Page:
DK: Right.
ET: And they disappeared again.
DK: Can you remember, can you remember where you were based with 571?
ET: Yes, Oakington.
DK: Oakington, right okay.
ET: Which is a big –
DK: Housing estate now [BT laughs].
ET: Oh is it?
DK: Yeah, afraid so. It’s all been knocked down.
ET: But did it, did have all these refugee, I don’t know what they were, refugee centres?
DK: It was for while, yes.
ET: Yeah.
DK: It was a refugee centre –
ET: Yeah.
DK: After the war.
ET: Oh but, but I haven’t mentioned that I – when the war finished, they asked for volunteers to ferry the aircraft back from Canada.
DK: Oh right.
ET: SO I volunteered for that. I got out to Canada, went out by boat, and they said ‘oh you’re not wireless trained’ [laughs].
DK: Mm.
ET: ‘So you can’t do that.’ So I ended up doing about thirty hours in Dakotas.
DK: Oh right [DK and ET laugh].
ET: And I was there for about three months, and came back in a BUAC [?] Liberator.
DK: Right.
ET: [Laughs] to Prestwick, I remember that.
DK: Just, just going back a little bit to your time in the Mosquitos.
ET: Yes.
DK: Can you remember how many operations you did on Mosquitos?
ET: Yes, I did twenty.
DK: Right, so that was thirty operations, Wellingtons in North Africa –
ET: Yes.
DK: And another twenty –
ET: When we were operating on the Mosquito, we had sort of two nights on and one night off.
DK: So what was your role with the Mosquito, because you weren’t really flying with the main Bomber force were you? Were you separate to them?
ET: Well, it was diversionary [emphasis] normally. We went to targets to make them think that the –
DK: Right.
ET: Main force was going there. You had your sneaky little – I went to Berlin thirteen times [laughs].
DK: Right. What was it like flying over Berlin?
ET: Well it’s quite, quite intense. The flak was, you know, they had these predictions, the marshal [?] –
DK: Yeah.
ET: Predicting –
DK: Predicting flak –
ET: You’re very happy if you saw it bursting a bit beneath you, you know, thinking ‘oh they haven’t got it right.’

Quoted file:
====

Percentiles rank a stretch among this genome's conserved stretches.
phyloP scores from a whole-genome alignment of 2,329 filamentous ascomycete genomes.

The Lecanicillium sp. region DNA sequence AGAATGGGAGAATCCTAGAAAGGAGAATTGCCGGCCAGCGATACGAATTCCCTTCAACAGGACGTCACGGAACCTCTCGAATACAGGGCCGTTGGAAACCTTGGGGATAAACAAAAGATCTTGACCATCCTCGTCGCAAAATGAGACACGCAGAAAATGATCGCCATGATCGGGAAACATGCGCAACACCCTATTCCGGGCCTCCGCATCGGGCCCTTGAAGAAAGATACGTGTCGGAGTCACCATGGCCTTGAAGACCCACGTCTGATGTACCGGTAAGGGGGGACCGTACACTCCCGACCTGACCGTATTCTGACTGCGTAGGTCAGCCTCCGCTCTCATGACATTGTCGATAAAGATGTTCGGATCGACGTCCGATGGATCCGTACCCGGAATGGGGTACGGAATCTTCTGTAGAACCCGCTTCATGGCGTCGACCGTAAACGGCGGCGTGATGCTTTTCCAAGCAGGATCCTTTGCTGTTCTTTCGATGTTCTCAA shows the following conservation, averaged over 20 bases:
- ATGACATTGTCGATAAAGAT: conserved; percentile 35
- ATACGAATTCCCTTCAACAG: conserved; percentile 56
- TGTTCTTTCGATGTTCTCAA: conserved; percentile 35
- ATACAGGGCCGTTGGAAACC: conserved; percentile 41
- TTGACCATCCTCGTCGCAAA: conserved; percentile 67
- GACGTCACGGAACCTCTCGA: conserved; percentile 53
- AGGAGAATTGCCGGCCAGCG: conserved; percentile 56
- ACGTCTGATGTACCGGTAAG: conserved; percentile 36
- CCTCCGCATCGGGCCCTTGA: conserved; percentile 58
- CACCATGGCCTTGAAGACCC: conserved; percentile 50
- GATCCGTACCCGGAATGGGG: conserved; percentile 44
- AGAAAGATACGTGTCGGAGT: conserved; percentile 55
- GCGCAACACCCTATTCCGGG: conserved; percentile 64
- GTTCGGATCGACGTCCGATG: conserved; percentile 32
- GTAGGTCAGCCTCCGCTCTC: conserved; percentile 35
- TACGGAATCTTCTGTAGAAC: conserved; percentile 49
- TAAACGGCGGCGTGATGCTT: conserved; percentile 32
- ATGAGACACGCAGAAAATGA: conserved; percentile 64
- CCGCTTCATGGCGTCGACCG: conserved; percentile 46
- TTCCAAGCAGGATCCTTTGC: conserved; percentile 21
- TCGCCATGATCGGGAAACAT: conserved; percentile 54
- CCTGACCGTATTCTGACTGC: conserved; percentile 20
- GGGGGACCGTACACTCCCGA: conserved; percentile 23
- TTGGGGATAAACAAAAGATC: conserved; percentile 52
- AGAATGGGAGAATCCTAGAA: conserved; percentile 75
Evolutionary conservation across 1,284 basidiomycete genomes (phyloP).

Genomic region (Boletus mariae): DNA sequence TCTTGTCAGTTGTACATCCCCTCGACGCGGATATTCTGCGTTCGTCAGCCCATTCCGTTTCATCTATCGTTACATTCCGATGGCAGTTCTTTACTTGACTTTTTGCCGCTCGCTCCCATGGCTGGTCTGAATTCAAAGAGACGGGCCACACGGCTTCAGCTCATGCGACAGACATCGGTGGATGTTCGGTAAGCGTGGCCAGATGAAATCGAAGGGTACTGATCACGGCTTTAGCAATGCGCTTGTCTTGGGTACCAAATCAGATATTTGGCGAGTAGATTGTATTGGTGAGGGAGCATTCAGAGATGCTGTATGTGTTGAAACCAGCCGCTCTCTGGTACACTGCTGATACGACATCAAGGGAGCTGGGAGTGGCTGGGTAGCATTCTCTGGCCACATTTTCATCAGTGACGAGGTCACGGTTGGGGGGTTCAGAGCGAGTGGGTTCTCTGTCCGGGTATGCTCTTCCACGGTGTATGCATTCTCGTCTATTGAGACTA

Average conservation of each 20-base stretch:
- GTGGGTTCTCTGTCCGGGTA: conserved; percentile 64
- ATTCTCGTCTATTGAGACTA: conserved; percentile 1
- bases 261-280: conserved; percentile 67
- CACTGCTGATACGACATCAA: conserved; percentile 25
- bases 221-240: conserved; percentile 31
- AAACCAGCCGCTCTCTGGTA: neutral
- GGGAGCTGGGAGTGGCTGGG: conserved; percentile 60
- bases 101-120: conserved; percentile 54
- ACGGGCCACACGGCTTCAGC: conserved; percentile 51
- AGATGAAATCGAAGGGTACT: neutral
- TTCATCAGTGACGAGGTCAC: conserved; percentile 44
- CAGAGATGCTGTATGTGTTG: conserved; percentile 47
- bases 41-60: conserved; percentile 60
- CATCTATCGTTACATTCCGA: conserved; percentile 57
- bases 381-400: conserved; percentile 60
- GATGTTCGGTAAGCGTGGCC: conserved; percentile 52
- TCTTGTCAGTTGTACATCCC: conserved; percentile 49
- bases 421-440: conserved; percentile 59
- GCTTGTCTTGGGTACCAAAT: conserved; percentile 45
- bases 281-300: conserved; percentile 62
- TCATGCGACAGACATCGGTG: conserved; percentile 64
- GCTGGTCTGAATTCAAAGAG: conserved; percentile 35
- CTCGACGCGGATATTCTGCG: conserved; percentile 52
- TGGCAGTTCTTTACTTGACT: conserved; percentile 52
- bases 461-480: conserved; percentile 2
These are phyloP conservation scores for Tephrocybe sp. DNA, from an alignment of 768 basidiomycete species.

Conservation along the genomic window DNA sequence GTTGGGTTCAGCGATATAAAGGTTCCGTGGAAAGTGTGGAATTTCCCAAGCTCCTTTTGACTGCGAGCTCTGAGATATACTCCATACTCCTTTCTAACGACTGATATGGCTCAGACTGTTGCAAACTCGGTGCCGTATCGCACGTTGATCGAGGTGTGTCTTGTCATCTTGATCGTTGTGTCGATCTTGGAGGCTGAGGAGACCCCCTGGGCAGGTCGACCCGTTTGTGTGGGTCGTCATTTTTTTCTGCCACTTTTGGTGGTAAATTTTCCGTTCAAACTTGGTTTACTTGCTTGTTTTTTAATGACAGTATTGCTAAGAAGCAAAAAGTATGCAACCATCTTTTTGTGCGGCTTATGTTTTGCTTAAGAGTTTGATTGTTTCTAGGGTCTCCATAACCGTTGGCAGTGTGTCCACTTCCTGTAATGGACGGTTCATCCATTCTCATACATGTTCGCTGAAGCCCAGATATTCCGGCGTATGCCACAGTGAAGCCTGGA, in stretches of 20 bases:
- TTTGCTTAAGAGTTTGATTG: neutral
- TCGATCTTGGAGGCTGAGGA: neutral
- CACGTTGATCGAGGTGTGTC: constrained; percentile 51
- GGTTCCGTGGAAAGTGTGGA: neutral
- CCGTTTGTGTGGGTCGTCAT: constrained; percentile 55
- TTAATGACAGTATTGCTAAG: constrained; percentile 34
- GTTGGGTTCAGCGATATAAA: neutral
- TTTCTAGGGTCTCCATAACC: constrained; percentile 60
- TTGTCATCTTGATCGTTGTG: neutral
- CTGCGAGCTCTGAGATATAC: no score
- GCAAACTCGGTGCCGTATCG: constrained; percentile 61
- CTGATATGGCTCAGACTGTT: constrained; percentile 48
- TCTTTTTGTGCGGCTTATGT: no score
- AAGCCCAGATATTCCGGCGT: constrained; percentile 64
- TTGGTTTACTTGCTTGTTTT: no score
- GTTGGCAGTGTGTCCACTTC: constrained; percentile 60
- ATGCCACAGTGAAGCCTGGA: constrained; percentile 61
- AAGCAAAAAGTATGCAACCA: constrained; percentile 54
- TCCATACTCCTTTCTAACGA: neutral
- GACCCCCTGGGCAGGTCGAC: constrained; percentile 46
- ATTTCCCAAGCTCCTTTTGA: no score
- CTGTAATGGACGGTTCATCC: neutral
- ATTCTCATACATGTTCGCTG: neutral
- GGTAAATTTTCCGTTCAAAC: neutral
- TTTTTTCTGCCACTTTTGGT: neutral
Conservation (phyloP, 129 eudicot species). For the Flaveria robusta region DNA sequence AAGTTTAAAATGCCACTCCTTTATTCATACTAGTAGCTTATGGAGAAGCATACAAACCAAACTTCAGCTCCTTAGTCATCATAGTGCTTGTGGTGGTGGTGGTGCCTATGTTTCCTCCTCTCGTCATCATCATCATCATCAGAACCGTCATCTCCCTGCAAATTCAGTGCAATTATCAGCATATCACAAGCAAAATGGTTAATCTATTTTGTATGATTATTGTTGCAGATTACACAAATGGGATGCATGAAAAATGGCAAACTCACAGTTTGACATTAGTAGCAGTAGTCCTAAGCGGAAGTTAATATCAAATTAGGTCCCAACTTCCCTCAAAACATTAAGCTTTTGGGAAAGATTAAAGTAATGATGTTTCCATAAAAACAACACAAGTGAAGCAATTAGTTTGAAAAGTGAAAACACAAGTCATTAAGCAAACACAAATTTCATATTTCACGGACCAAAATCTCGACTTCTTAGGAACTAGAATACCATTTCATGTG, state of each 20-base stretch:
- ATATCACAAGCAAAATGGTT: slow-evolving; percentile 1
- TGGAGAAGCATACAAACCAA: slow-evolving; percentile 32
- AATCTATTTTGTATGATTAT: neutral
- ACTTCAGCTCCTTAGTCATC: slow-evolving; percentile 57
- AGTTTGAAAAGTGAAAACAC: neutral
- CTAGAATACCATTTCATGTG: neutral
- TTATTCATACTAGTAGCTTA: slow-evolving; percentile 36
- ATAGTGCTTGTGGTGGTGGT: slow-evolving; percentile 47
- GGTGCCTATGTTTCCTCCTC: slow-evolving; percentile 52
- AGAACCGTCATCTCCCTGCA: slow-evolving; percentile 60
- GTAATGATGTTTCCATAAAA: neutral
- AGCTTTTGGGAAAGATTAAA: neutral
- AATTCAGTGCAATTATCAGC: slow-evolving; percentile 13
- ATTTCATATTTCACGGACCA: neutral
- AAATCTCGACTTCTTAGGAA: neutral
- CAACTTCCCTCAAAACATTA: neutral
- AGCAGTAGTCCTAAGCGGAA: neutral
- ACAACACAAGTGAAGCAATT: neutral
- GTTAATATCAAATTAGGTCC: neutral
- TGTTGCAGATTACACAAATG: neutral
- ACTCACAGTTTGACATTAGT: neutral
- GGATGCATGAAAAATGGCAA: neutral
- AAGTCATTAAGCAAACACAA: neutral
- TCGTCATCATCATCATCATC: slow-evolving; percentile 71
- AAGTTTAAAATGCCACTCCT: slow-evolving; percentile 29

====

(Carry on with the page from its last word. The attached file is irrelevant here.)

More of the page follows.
DK: Mm.
ET: And they had these incredible searchlights, and a marshal would come on you, and then all the sleeves [?] [unclear]. It’s a really lovely feeling [laughs] being all lit up at night.
DK: So when that happened, what did your pilot do? Did he –
ET: He couldn’t do much at all really –
DK: Right.
ET: For that. Because with that height, you know, it would take a long way to –
DK: To get out the searchlight. So you’re, you’re being fired on all the time while you’re in the search lights?
ET: Well, you might be or you might not, you know. It didn’t – we had a little indicator on the aircraft, a light it was, which was supposed to switch on if you were being attacked.
DK: Yeah. So you, did you fly out with a number of other Mosquitos?
ET: Yes.
DK: And could you see them at night, or –
ET: Well that’s the amazing thing is, there’s all these aircraft together –
DK: Yeah.
ET: You suddenly see, if another one gets lit up by the search lights you think, ‘I didn’t realise he was there,’ you know.
DK: Mm.
ET: You were like a loose formation I think, you weren’t in flying formation.
DK: Right, so you never saw other aircraft then?
ET: Not very often.
DK: So your role was then, the main force would go off to one target and you’d attack somewhere else to, to draw –
ET: Yes.
DK: Their defences there –
ET: Yes.
DK: Presumably.
ET: Of course, we had the Pathfinders.
DK: Yeah.
ET: Who would – now this, well a secret as it was at the time, called Oboe.
DK: Mhm.
ET: And they used to drop on that, and this thing was amazing. Two different aircraft flares go down, you go down one on top of the other. You’d think it was out of one aircraft, you know.
DK: Right.
ET: This was getting towards the end and –
DK: So when you saw these two flares go down, what was your, what did you have to do then?